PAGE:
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"Lines of Action" is an abstract strategy game played on a normal checkerboard, and using checkers as pieces. The board is set up with twelve black pieces arranged along the top and bottom, and twelve white pieces along the sides.< /p>

. X X X X X X .
O . . . . . . O
O . . . . . . O
O . . . . . . O
O . . . . . . O
O a . b . . . O
O . . . . . . O
. X X X X X X c

Black moves first. Each turn, the player moves his pieces in a straight line exactly as many spaces as there are pieces of either color on that rank, file, or diagonal, or by jumping friendly pieces.. For example, in the beginning position above, black can move his piece in bold to any of the positions a, b, or c. If a piece lands on an enemy piece, the enemy piece is removed from the board. Unlike in checkers or draughts, however, this is not always a good idea, and isn't a forced move. The goal of the game is to move all of your pieces into a connected group (with diagonals counting as connections). This leads to one of the oddest rules in games of this type: any player reduced to a single piece wins. A single piece is, after all, a connected group...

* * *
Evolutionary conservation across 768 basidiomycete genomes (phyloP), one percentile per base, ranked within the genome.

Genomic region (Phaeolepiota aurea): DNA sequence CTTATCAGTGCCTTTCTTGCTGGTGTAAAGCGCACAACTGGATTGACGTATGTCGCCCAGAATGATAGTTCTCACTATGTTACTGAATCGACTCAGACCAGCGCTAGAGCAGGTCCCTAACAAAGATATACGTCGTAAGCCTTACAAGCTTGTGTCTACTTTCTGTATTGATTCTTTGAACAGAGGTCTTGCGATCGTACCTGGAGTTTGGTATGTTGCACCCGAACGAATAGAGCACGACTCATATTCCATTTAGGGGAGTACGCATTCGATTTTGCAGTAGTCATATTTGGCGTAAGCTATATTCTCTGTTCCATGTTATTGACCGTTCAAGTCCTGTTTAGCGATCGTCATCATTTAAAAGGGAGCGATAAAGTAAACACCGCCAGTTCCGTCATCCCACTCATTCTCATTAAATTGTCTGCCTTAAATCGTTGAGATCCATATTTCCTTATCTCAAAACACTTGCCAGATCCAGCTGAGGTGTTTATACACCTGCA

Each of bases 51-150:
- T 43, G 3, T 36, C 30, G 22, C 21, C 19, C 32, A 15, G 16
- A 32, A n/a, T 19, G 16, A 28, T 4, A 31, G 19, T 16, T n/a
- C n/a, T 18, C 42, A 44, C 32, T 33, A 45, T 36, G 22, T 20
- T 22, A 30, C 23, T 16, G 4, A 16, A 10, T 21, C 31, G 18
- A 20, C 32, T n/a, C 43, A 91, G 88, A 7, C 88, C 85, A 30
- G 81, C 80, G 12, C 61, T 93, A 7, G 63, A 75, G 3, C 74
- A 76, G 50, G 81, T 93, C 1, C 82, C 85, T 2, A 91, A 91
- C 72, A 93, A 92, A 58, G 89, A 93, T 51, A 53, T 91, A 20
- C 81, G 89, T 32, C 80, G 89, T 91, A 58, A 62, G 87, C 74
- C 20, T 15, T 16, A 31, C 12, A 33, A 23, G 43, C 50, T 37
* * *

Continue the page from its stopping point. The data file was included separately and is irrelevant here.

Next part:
Lines of Action was invented in the sixties by Claude Soucie, and described in the book A Gamut of Games, by Sid Sackson. There is no commercial release, and you can use any cheap checkerboard to play.

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